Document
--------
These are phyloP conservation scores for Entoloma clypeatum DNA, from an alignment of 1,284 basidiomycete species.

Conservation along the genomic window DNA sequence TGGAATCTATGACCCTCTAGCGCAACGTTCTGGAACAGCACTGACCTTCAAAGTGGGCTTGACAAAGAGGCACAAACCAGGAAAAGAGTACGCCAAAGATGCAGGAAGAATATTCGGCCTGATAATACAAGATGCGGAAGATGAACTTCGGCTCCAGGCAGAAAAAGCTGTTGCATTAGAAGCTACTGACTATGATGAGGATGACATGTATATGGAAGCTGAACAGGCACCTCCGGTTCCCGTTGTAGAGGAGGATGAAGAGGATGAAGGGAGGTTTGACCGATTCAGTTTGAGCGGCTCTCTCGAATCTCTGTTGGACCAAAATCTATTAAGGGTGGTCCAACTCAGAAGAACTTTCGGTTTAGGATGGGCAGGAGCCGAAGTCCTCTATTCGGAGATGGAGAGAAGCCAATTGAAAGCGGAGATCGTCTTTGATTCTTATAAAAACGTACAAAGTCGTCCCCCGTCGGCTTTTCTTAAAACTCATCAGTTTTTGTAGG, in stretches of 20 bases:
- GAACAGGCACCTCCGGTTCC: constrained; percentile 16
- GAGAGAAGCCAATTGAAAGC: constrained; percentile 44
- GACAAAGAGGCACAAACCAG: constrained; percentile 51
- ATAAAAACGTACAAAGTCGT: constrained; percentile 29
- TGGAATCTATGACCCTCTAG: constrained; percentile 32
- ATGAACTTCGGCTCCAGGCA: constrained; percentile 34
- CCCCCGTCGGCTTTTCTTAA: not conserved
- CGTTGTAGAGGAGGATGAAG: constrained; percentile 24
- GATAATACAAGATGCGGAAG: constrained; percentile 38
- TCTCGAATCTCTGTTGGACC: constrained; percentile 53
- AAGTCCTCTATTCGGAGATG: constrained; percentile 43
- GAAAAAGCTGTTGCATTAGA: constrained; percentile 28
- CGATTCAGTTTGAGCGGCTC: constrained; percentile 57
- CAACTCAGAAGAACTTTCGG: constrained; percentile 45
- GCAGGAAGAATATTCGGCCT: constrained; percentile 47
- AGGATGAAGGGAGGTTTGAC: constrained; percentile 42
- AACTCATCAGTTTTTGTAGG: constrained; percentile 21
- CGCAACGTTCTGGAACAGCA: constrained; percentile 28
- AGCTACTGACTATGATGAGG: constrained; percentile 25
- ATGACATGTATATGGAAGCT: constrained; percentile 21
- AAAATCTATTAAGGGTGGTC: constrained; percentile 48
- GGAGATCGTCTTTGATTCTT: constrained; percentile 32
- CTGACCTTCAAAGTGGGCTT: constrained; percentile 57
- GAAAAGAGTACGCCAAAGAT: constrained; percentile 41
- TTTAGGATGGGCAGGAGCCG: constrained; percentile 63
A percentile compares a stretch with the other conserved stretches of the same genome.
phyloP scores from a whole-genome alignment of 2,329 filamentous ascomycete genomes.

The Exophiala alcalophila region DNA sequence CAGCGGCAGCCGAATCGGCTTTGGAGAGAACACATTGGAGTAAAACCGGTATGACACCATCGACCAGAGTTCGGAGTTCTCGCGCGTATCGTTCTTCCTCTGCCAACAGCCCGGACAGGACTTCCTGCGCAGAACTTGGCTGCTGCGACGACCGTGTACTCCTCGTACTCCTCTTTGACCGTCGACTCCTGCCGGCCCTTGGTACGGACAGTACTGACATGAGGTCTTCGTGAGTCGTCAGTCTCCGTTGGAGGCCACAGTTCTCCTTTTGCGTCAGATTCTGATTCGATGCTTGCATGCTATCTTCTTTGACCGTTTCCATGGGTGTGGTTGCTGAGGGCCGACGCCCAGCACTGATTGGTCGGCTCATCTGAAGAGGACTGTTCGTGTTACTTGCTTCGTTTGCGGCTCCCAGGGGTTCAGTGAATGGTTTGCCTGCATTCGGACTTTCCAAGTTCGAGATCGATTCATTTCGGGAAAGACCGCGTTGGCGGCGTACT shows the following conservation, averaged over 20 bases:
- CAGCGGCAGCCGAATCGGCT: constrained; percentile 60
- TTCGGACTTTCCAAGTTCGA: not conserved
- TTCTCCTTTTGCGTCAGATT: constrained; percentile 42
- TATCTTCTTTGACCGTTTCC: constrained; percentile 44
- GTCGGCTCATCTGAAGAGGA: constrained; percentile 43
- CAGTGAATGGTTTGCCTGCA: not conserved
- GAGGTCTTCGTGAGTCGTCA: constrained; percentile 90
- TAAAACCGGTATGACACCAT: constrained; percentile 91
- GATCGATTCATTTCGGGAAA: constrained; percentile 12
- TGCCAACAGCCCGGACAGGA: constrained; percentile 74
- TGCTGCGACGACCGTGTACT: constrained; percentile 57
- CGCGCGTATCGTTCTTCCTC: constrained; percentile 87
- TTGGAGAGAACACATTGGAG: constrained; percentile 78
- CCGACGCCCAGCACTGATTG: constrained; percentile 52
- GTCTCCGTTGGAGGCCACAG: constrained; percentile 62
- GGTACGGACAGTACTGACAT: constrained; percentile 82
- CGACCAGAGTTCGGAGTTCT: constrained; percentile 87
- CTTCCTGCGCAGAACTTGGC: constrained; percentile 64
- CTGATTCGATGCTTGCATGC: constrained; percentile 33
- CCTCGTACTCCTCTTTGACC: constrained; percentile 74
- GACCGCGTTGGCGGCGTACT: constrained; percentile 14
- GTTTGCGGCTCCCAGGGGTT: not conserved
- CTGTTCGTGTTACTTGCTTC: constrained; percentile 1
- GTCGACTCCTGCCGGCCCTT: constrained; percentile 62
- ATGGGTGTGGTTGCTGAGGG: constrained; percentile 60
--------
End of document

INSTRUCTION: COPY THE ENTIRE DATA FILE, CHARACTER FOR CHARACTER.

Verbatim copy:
These are phyloP conservation scores for Entoloma clypeatum DNA, from an alignment of 1,284 basidiomycete species.

Conservation along the genomic window DNA sequence TGGAATCTATGACCCTCTAGCGCAACGTTCTGGAACAGCACTGACCTTCAAAGTGGGCTTGACAAAGAGGCACAAACCAGGAAAAGAGTACGCCAAAGATGCAGGAAGAATATTCGGCCTGATAATACAAGATGCGGAAGATGAACTTCGGCTCCAGGCAGAAAAAGCTGTTGCATTAGAAGCTACTGACTATGATGAGGATGACATGTATATGGAAGCTGAACAGGCACCTCCGGTTCCCGTTGTAGAGGAGGATGAAGAGGATGAAGGGAGGTTTGACCGATTCAGTTTGAGCGGCTCTCTCGAATCTCTGTTGGACCAAAATCTATTAAGGGTGGTCCAACTCAGAAGAACTTTCGGTTTAGGATGGGCAGGAGCCGAAGTCCTCTATTCGGAGATGGAGAGAAGCCAATTGAAAGCGGAGATCGTCTTTGATTCTTATAAAAACGTACAAAGTCGTCCCCCGTCGGCTTTTCTTAAAACTCATCAGTTTTTGTAGG, in stretches of 20 bases:
- GAACAGGCACCTCCGGTTCC: constrained; percentile 16
- GAGAGAAGCCAATTGAAAGC: constrained; percentile 44
- GACAAAGAGGCACAAACCAG: constrained; percentile 51
- ATAAAAACGTACAAAGTCGT: constrained; percentile 29
- TGGAATCTATGACCCTCTAG: constrained; percentile 32
- ATGAACTTCGGCTCCAGGCA: constrained; percentile 34
- CCCCCGTCGGCTTTTCTTAA: not conserved
- CGTTGTAGAGGAGGATGAAG: constrained; percentile 24
- GATAATACAAGATGCGGAAG: constrained; percentile 38
- TCTCGAATCTCTGTTGGACC: constrained; percentile 53
- AAGTCCTCTATTCGGAGATG: constrained; percentile 43
- GAAAAAGCTGTTGCATTAGA: constrained; percentile 28
- CGATTCAGTTTGAGCGGCTC: constrained; percentile 57
- CAACTCAGAAGAACTTTCGG: constrained; percentile 45
- GCAGGAAGAATATTCGGCCT: constrained; percentile 47
- AGGATGAAGGGAGGTTTGAC: constrained; percentile 42
- AACTCATCAGTTTTTGTAGG: constrained; percentile 21
- CGCAACGTTCTGGAACAGCA: constrained; percentile 28
- AGCTACTGACTATGATGAGG: constrained; percentile 25
- ATGACATGTATATGGAAGCT: constrained; percentile 21
- AAAATCTATTAAGGGTGGTC: constrained; percentile 48
- GGAGATCGTCTTTGATTCTT: constrained; percentile 32
- CTGACCTTCAAAGTGGGCTT: constrained; percentile 57
- GAAAAGAGTACGCCAAAGAT: constrained; percentile 41
- TTTAGGATGGGCAGGAGCCG: constrained; percentile 63
A percentile compares a stretch with the other conserved stretches of the same genome.
phyloP scores from a whole-genome alignment of 2,329 filamentous ascomycete genomes.

The Exophiala alcalophila region DNA sequence CAGCGGCAGCCGAATCGGCTTTGGAGAGAACACATTGGAGTAAAACCGGTATGACACCATCGACCAGAGTTCGGAGTTCTCGCGCGTATCGTTCTTCCTCTGCCAACAGCCCGGACAGGACTTCCTGCGCAGAACTTGGCTGCTGCGACGACCGTGTACTCCTCGTACTCCTCTTTGACCGTCGACTCCTGCCGGCCCTTGGTACGGACAGTACTGACATGAGGTCTTCGTGAGTCGTCAGTCTCCGTTGGAGGCCACAGTTCTCCTTTTGCGTCAGATTCTGATTCGATGCTTGCATGCTATCTTCTTTGACCGTTTCCATGGGTGTGGTTGCTGAGGGCCGACGCCCAGCACTGATTGGTCGGCTCATCTGAAGAGGACTGTTCGTGTTACTTGCTTCGTTTGCGGCTCCCAGGGGTTCAGTGAATGGTTTGCCTGCATTCGGACTTTCCAAGTTCGAGATCGATTCATTTCGGGAAAGACCGCGTTGGCGGCGTACT shows the following conservation, averaged over 20 bases:
- CAGCGGCAGCCGAATCGGCT: constrained; percentile 60
- TTCGGACTTTCCAAGTTCGA: not conserved
- TTCTCCTTTTGCGTCAGATT: constrained; percentile 42
- TATCTTCTTTGACCGTTTCC: constrained; percentile 44
- GTCGGCTCATCTGAAGAGGA: constrained; percentile 43
- CAGTGAATGGTTTGCCTGCA: not conserved
- GAGGTCTTCGTGAGTCGTCA: constrained; percentile 90
- TAAAACCGGTATGACACCAT: constrained; percentile 91
- GATCGATTCATTTCGGGAAA: constrained; percentile 12
- TGCCAACAGCCCGGACAGGA: constrained; percentile 74
- TGCTGCGACGACCGTGTACT: constrained; percentile 57
- CGCGCGTATCGTTCTTCCTC: constrained; percentile 87
- TTGGAGAGAACACATTGGAG: constrained; percentile 78
- CCGACGCCCAGCACTGATTG: constrained; percentile 52
- GTCTCCGTTGGAGGCCACAG: constrained; percentile 62
- GGTACGGACAGTACTGACAT: constrained; percentile 82
- CGACCAGAGTTCGGAGTTCT: constrained; percentile 87
- CTTCCTGCGCAGAACTTGGC: constrained; percentile 64
- CTGATTCGATGCTTGCATGC: constrained; percentile 33
- CCTCGTACTCCTCTTTGACC: constrained; percentile 74
- GACCGCGTTGGCGGCGTACT: constrained; percentile 14
- GTTTGCGGCTCCCAGGGGTT: not conserved
- CTGTTCGTGTTACTTGCTTC: constrained; percentile 1
- GTCGACTCCTGCCGGCCCTT: constrained; percentile 62
- ATGGGTGTGGTTGCTGAGGG: constrained; percentile 60